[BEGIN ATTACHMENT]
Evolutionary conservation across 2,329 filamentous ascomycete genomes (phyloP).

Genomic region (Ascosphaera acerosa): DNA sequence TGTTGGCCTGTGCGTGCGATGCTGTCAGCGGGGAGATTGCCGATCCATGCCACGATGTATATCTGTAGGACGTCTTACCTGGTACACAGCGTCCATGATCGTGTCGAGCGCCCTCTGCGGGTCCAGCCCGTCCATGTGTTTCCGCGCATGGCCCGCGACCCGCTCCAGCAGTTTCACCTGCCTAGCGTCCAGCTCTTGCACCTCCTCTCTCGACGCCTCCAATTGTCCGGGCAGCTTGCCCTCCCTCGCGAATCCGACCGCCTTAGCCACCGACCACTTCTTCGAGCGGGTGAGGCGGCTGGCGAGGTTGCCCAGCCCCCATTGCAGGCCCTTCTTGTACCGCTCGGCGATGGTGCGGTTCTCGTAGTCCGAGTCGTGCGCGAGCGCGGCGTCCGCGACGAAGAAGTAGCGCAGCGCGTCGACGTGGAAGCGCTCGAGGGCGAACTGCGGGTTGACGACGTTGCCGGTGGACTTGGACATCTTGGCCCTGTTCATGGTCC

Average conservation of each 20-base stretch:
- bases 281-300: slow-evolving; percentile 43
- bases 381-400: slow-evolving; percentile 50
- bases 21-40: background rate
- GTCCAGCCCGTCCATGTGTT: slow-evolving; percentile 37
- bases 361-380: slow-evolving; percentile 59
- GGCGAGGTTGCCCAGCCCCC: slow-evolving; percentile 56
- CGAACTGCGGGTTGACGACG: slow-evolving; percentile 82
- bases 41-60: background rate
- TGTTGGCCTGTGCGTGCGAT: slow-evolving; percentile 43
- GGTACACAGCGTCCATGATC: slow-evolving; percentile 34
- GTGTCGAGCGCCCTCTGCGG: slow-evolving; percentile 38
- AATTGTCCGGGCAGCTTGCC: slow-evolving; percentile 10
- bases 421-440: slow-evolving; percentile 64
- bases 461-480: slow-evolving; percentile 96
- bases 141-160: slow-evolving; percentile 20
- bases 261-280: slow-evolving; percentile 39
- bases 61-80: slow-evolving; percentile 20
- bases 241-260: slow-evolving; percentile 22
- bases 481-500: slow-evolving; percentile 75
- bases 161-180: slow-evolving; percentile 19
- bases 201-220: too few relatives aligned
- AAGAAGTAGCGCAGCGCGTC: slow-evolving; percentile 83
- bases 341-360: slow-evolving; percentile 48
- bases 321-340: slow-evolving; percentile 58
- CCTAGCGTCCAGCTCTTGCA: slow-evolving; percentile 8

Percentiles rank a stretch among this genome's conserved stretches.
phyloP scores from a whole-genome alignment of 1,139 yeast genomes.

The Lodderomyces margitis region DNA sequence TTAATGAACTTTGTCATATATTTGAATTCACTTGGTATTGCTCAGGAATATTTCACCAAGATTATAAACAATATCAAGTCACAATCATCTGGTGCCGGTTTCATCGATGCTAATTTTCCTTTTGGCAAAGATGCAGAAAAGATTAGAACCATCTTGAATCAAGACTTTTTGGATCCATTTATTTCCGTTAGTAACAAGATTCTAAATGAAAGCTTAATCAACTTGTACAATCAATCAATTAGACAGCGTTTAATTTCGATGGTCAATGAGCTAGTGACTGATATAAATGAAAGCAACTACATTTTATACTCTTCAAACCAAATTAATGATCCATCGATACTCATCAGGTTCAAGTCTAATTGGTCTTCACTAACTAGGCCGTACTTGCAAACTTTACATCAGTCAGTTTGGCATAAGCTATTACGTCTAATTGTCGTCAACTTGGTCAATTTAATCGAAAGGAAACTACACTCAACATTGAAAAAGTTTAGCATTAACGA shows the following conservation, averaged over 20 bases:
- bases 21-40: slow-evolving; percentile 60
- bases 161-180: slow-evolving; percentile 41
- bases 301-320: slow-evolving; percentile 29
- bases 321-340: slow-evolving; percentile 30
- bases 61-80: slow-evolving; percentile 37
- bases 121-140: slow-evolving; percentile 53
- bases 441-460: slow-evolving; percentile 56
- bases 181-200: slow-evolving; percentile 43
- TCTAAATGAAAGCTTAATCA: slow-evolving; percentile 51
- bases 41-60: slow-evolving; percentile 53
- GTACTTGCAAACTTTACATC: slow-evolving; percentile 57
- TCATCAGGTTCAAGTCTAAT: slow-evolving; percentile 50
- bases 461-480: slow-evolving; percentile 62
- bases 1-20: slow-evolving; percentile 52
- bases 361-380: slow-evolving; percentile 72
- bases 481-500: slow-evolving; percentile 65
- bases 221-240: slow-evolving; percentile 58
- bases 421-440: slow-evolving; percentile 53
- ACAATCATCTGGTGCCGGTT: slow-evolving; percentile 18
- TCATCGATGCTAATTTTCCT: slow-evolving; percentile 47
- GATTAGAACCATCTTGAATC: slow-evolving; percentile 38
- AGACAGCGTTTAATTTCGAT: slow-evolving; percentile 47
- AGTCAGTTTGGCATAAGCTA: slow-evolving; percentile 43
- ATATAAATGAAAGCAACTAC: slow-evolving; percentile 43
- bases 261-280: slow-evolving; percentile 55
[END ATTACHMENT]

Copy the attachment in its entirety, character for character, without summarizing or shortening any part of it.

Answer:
Evolutionary conservation across 2,329 filamentous ascomycete genomes (phyloP).

Genomic region (Ascosphaera acerosa): DNA sequence TGTTGGCCTGTGCGTGCGATGCTGTCAGCGGGGAGATTGCCGATCCATGCCACGATGTATATCTGTAGGACGTCTTACCTGGTACACAGCGTCCATGATCGTGTCGAGCGCCCTCTGCGGGTCCAGCCCGTCCATGTGTTTCCGCGCATGGCCCGCGACCCGCTCCAGCAGTTTCACCTGCCTAGCGTCCAGCTCTTGCACCTCCTCTCTCGACGCCTCCAATTGTCCGGGCAGCTTGCCCTCCCTCGCGAATCCGACCGCCTTAGCCACCGACCACTTCTTCGAGCGGGTGAGGCGGCTGGCGAGGTTGCCCAGCCCCCATTGCAGGCCCTTCTTGTACCGCTCGGCGATGGTGCGGTTCTCGTAGTCCGAGTCGTGCGCGAGCGCGGCGTCCGCGACGAAGAAGTAGCGCAGCGCGTCGACGTGGAAGCGCTCGAGGGCGAACTGCGGGTTGACGACGTTGCCGGTGGACTTGGACATCTTGGCCCTGTTCATGGTCC

Average conservation of each 20-base stretch:
- bases 281-300: slow-evolving; percentile 43
- bases 381-400: slow-evolving; percentile 50
- bases 21-40: background rate
- GTCCAGCCCGTCCATGTGTT: slow-evolving; percentile 37
- bases 361-380: slow-evolving; percentile 59
- GGCGAGGTTGCCCAGCCCCC: slow-evolving; percentile 56
- CGAACTGCGGGTTGACGACG: slow-evolving; percentile 82
- bases 41-60: background rate
- TGTTGGCCTGTGCGTGCGAT: slow-evolving; percentile 43
- GGTACACAGCGTCCATGATC: slow-evolving; percentile 34
- GTGTCGAGCGCCCTCTGCGG: slow-evolving; percentile 38
- AATTGTCCGGGCAGCTTGCC: slow-evolving; percentile 10
- bases 421-440: slow-evolving; percentile 64
- bases 461-480: slow-evolving; percentile 96
- bases 141-160: slow-evolving; percentile 20
- bases 261-280: slow-evolving; percentile 39
- bases 61-80: slow-evolving; percentile 20
- bases 241-260: slow-evolving; percentile 22
- bases 481-500: slow-evolving; percentile 75
- bases 161-180: slow-evolving; percentile 19
- bases 201-220: too few relatives aligned
- AAGAAGTAGCGCAGCGCGTC: slow-evolving; percentile 83
- bases 341-360: slow-evolving; percentile 48
- bases 321-340: slow-evolving; percentile 58
- CCTAGCGTCCAGCTCTTGCA: slow-evolving; percentile 8

Percentiles rank a stretch among this genome's conserved stretches.
phyloP scores from a whole-genome alignment of 1,139 yeast genomes.

The Lodderomyces margitis region DNA sequence TTAATGAACTTTGTCATATATTTGAATTCACTTGGTATTGCTCAGGAATATTTCACCAAGATTATAAACAATATCAAGTCACAATCATCTGGTGCCGGTTTCATCGATGCTAATTTTCCTTTTGGCAAAGATGCAGAAAAGATTAGAACCATCTTGAATCAAGACTTTTTGGATCCATTTATTTCCGTTAGTAACAAGATTCTAAATGAAAGCTTAATCAACTTGTACAATCAATCAATTAGACAGCGTTTAATTTCGATGGTCAATGAGCTAGTGACTGATATAAATGAAAGCAACTACATTTTATACTCTTCAAACCAAATTAATGATCCATCGATACTCATCAGGTTCAAGTCTAATTGGTCTTCACTAACTAGGCCGTACTTGCAAACTTTACATCAGTCAGTTTGGCATAAGCTATTACGTCTAATTGTCGTCAACTTGGTCAATTTAATCGAAAGGAAACTACACTCAACATTGAAAAAGTTTAGCATTAACGA shows the following conservation, averaged over 20 bases:
- bases 21-40: slow-evolving; percentile 60
- bases 161-180: slow-evolving; percentile 41
- bases 301-320: slow-evolving; percentile 29
- bases 321-340: slow-evolving; percentile 30
- bases 61-80: slow-evolving; percentile 37
- bases 121-140: slow-evolving; percentile 53
- bases 441-460: slow-evolving; percentile 56
- bases 181-200: slow-evolving; percentile 43
- TCTAAATGAAAGCTTAATCA: slow-evolving; percentile 51
- bases 41-60: slow-evolving; percentile 53
- GTACTTGCAAACTTTACATC: slow-evolving; percentile 57
- TCATCAGGTTCAAGTCTAAT: slow-evolving; percentile 50
- bases 461-480: slow-evolving; percentile 62
- bases 1-20: slow-evolving; percentile 52
- bases 361-380: slow-evolving; percentile 72
- bases 481-500: slow-evolving; percentile 65
- bases 221-240: slow-evolving; percentile 58
- bases 421-440: slow-evolving; percentile 53
- ACAATCATCTGGTGCCGGTT: slow-evolving; percentile 18
- TCATCGATGCTAATTTTCCT: slow-evolving; percentile 47
- GATTAGAACCATCTTGAATC: slow-evolving; percentile 38
- AGACAGCGTTTAATTTCGAT: slow-evolving; percentile 47
- AGTCAGTTTGGCATAAGCTA: slow-evolving; percentile 43
- ATATAAATGAAAGCAACTAC: slow-evolving; percentile 43
- bases 261-280: slow-evolving; percentile 55